FIG. 3 is a block diagram of the conventional frequency synthesizer 300 of FIG. 2. The frequency synthesizer 300 includes a PLL IC (Phase Locked Loop Integrated Circuit) 25, a voltage controlled oscillator 26, and a loop filter 27. The PLL IC 25 is composed of the following elements: a first frequency divider 25 a for frequency dividing an output frequency f0 of a reference frequency generator 16 by a divisor R; a phase comparator 25 b for comparing an output frequency f1 of first frequency divider 25 a with a frequency f2 to detect a phase difference therebetween; a charge pump 25 c for controlling the charging and discharging of a capacitor in loop filter 27 in response to an output of phase comparator 25 b; a pre-scaler 25 e for frequency dividing an output frequency of voltage controlled oscillator 26 by a divisor P/(P+1); and a second frequency divider 25 d for frequency dividing an output frequency of pre-scaler 30 by a divisor N to generate the frequency 12 to phase comparator 25 b. The loop filter 27, which is connected between voltage controlled oscillator 26 and an output terminal Do of charge pump 25 c, shapes the output signal of the charge pump 25 c. A channel selection signal Rx/Tx is applied to a divide ratio switching input terminal DIV of PLL IC 25. The channel selection signal Rx/Tx sets the transmission and reception modes, and is provided from the central processing unit.

Referring back to FIG. 2, an output terminal of reference frequency generator 16 is connected to an input terminal of PLL IC 25 in frequency synthesizer 300. The switches 3 and 28 are interlocked with each other, and are switchable according to the channel selection (or mode selection) signal Rx/Tx. Specifically, in the reception mode, movable contacts a of switches 3 and 28 are switched to fixed contacts b, which are connected to the receiver. Further, in the transmission mode, the movable contacts a are switched to fixed contacts c, which are connected to the transmitter. Accordingly, in the reception mode, an RF (Radio Frequency) signal captured by antenna 1 is delivered to low noise amplifier 4 through bandpass filter 2, and in the transmission mode, a transmission signal output from power amplifier 15 is transmitted through antenna 1. An output of frequency synthesizer 100 is amplified by buffers 11 and 12 and transferred to first and third mixers 5 and 13, respectively. In the receiver, an input frequency f(Rx) is amplified by low noise amplifier 4 and then mixed by first mixer 5 with a reference frequency f(R) provided from buffer 11. As a result, an output signal is generated from first mixer 5 which includes a first intermediate frequency f(IF1). The bandpass filter 6 passes the first intermediate frequency signal f(IF1), which is a difference frequency between the reference frequency f(R) and the input frequency f(Rx). The output of bandpass filter 6 is amplified by amplifier 7 and applied to second mixer 8. The second mixer 8 generates a second intermediate frequency f(IF2), by mixing the output of first amplifier 7 with an output of frequency synthesizer 300. In this manner, it is possible to reduce the settling time of voltage controlled oscillator 26 of frequency synthesizer 300. Here, the term settling time refers to the time required for a signal to reach a steady state after an overshoot of less than 10%. Since the lock-up time of a frequency synthesizer is the sum of the settling time and the transition time of the voltage controlled oscillator in the synthesizer, as further explained hereinbelow with reference to FIG. 5, reducing the settling time directly reduces the lock-up time.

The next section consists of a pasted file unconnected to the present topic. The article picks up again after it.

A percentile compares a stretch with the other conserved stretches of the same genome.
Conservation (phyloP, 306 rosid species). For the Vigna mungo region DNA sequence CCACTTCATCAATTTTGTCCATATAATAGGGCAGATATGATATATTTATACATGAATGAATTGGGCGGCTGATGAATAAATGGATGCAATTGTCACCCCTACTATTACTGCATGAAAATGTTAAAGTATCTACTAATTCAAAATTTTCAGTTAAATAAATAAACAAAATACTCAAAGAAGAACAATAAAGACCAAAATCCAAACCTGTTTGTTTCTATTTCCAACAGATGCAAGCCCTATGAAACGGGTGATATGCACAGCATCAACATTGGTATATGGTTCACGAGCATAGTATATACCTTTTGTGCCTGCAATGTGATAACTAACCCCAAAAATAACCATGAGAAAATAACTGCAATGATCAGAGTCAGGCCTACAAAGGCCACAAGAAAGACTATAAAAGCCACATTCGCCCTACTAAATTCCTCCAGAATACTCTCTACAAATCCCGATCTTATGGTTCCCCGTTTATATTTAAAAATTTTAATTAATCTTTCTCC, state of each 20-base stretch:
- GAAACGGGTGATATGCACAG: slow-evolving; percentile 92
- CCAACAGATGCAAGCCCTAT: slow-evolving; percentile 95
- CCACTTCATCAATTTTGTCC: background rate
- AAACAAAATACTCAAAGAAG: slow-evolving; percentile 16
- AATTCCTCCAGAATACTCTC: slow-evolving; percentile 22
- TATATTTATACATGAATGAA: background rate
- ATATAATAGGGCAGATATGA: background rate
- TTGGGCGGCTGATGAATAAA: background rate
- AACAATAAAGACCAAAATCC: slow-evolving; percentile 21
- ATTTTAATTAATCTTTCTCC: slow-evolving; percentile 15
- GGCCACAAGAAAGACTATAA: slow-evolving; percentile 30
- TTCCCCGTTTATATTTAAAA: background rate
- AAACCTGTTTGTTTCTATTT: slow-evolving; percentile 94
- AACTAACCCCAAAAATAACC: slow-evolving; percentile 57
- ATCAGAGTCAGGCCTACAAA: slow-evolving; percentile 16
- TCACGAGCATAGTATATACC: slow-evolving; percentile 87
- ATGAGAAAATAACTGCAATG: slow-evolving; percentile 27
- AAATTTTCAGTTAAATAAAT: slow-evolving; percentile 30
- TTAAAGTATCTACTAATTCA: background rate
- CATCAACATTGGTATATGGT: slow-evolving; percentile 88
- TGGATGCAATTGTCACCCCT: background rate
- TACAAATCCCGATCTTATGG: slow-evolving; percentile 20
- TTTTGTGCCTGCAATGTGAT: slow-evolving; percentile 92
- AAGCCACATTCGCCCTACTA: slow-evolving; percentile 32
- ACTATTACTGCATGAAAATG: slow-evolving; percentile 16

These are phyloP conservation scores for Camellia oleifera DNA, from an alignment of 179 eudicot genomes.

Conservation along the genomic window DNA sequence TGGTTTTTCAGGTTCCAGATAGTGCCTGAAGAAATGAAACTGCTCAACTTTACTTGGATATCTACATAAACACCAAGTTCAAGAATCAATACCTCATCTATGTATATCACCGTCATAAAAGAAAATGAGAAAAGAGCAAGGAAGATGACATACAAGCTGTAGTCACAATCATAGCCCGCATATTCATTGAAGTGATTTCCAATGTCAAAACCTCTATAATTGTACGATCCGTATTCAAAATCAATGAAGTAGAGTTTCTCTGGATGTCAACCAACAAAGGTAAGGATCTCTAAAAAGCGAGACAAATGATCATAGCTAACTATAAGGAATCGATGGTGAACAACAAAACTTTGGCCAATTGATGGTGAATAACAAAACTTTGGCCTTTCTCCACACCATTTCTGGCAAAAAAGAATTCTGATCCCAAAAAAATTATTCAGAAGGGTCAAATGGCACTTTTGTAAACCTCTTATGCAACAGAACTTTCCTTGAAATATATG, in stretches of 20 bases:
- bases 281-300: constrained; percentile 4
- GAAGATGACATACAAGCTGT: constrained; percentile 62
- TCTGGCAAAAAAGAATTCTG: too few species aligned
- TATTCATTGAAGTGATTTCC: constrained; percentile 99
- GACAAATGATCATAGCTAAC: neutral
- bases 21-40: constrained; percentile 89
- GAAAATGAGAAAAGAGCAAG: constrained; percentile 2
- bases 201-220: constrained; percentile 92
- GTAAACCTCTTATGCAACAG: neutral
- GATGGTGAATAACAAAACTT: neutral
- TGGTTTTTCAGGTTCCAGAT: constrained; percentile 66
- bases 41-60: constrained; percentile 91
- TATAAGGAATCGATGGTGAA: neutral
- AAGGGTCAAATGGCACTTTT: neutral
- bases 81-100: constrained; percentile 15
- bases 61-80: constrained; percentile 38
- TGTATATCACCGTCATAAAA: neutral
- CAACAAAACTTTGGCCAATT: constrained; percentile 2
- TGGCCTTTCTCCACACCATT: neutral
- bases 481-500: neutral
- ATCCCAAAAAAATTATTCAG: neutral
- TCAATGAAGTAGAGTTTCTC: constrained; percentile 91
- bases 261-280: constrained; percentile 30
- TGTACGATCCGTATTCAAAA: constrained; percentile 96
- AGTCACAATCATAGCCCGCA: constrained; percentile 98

In spite of the improvement, the signal processor of FIG. 2 still cannot reduce the lock-up time of frequency synthesizer 300 to below 20 μsec. The divisors R, N, and P/(P+1) are properly adjustable according to the guard time of the digital TDD cordless telephone in order to realize the fast frequency switching. However, the harmonic distortion signals are generated so that it may be difficult to distinguish the local oscillation frequency f(V) being applied to third mixer 13 in the transmission mode from the intermediate frequency f(IF1) being applied to second mixer 8 in the reception mode. Thus, frequency synthesizer 300 is unsuitable as the signal source. Further, since frequency synthesizer 300 communicates with a central processing unit (CPU) at a TDD data transfer rate, the CPU may be overloaded. In other words, the fast frequency switching needs the high data transfer rate of the CPU, which causes overload on the CPU.

FIG. 4 shows a waveform of the transmission/reception channel selection signal Rx/Tx. The cordless telephone is switched to the reception mode from the transmission mode when the channel selection signal Rx/Tx makes a transition from a high state to a low state. In this case, frequency synthesizer 300 switches its output frequency to the reception frequency in response to the channel selection signal Rx/Tx. At this moment, as show in FIG. 5, the frequency output from voltage controlled oscillator 26 reaches a steady state after the passage of a transition (or rising) time [required when the frequency f(IF1) is switched to a frequency f(IF3)] and a settling time. The sum of the transition and the settling time is the lock-up time. The frequency output is maintained in the steady state until the operating mode is again changed.